The Islandora 7.x/Fedora 4.x integration that we announced in December has officially begun. Work began on January 19th and our first team meeting was Friday, January 30th and we will be meeting on the 4th Friday of every month at 1:00 PM Eastern time. Here's what's going on so far:
The new, Fedora 4 friendly version of Islandora is being built under the working designation of Islandora 7.x-2.x (as oppose to the 7.x-1.x series that encompasses current Fedora 3.x updates to Islandora, which are not going away any time soon). A new GitHub organization is in place for development and testing, and the Islandora Fedora 4 Interest Group has been reconvened under new Terms of Reference to act as a project group for the Fedora 4 integration. If you want to participate, please sign up as part of this group. If you don't have time to participate in regular meetings, we would still love to hear your use case. You can submit it for discussion in the issue queue of the interest group. Need help getting into the GitHub of it all? Contact us and we'll get you there.
There is also a new chef recipe in the works to quickly spin up development and testing environments with the latest for 7.x-2.x. Special thanks to MJ Suhonos and the team at Ryerson University for Islandora Chef!
- The University of Toronto Scarborough
- The University of Oklahoma
- The University of Manitoba
- The University of Virginia
- The University of Prince Edward Island
- The University of Limerick
- Simon Fraser University
- Common Media
- The Colorado Alliance
If you would like to talk to Nick and Danny about the project, or even offer up some help while they code away on an unofficial 'sprint,' you can meet up with them at discoverygarden's table at Code4Lib 2015 in Portland, OR February 9 - 12.
Danny Lamb has kicked off the design of the next stage of Islandora with a Technical Design Doc that you should definitely read and comment on if you have any plans to use Islandora with Fedora 4 in the future. We are still at the stage of hearing use cases and making plans, so now is the time to get your needs into the mix. The opening line sums up the basic approach: Islandora version 7.x-2.x is middleware built using Apache Camel to orchestrate distributed data processing and to provide web services required by institutions who would like to use Drupal as a frontend to a Fedora 4 JCR repository.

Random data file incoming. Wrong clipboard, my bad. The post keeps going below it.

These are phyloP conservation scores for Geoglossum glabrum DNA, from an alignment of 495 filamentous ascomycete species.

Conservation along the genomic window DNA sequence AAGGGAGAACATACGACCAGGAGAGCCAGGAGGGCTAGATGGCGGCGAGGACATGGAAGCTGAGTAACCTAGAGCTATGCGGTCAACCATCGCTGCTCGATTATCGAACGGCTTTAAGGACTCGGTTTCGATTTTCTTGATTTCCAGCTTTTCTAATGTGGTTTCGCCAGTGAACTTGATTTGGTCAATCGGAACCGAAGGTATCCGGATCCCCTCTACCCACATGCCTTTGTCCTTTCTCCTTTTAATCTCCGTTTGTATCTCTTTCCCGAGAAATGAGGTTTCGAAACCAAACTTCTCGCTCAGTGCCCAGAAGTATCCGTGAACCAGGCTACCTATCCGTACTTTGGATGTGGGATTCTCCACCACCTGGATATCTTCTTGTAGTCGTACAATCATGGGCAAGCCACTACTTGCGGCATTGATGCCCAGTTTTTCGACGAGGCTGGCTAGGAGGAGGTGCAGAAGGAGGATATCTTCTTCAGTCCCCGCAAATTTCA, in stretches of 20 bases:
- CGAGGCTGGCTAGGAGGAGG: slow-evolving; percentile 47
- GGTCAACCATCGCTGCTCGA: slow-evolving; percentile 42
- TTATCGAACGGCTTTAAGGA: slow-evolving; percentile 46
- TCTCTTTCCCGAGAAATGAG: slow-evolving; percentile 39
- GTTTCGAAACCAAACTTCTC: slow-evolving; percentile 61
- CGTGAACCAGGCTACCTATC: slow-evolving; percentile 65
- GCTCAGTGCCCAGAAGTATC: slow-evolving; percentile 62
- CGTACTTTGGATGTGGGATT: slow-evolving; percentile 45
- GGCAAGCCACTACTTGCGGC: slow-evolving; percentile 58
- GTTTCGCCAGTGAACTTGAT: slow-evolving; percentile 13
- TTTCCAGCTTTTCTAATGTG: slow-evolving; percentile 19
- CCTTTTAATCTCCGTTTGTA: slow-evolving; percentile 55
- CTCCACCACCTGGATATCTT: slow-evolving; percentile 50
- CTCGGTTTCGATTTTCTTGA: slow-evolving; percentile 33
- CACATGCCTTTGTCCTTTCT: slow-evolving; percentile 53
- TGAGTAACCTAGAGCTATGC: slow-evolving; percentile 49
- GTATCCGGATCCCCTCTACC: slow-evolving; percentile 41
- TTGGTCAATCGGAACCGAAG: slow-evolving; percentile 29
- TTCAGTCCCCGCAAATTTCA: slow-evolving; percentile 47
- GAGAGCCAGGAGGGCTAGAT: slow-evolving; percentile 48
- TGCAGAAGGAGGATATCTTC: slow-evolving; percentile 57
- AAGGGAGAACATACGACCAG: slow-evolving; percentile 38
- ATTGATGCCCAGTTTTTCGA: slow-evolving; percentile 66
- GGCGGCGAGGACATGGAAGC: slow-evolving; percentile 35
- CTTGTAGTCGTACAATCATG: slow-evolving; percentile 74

Some preliminary Big Ideas:
- No more Tuque. No more GSearch. No more xml forms. The Java middleware layer will handle many things that were previously done in PHP and Drupal.
- It will treat Drupal like any other component of the stack. There will be indexing in Drupal for display using nodes, fields, and other parts of the Drupal ecosystem.
- It will use persistent queues, so the middleware layer can exist on separate servers.
- The Fedora-Drupal connection comes first. An admin interface will be developed later.
And some preliminary Wild Ideas (we'd love to hear your opinions):
- Headless Drupal 7.x
- Make the REST API endpoints the same for Drupal 7 and Drupal 8 so migration is easier.
- Dropbox-style ingest.
Or rather, upgration (a portmanteau of upgrade and migration, and our new favourite word). Nick Ruest and York University are working through a Fedora 3.x -> 4.x upgration path. Because York's Islandora stack is as close to generic as you can reasonably get in in production, this should provide a model for a generic upgration path that others can follow - as well as keeping the needs of the Islandora community on the radar for the Fedora 4 development team, so that all of the pieces evolve to work together.
We launched the project with a funding goal of $100,000 to get a functioning prototype and Fedora 3.x -> 4.x migration path. We are very pleased to announce that we have achieved more than half of that funding goal and are well set to see things through to the end.
Many, many thanks to our supporters, all of whom are now members the Islandora Foundation as Partners: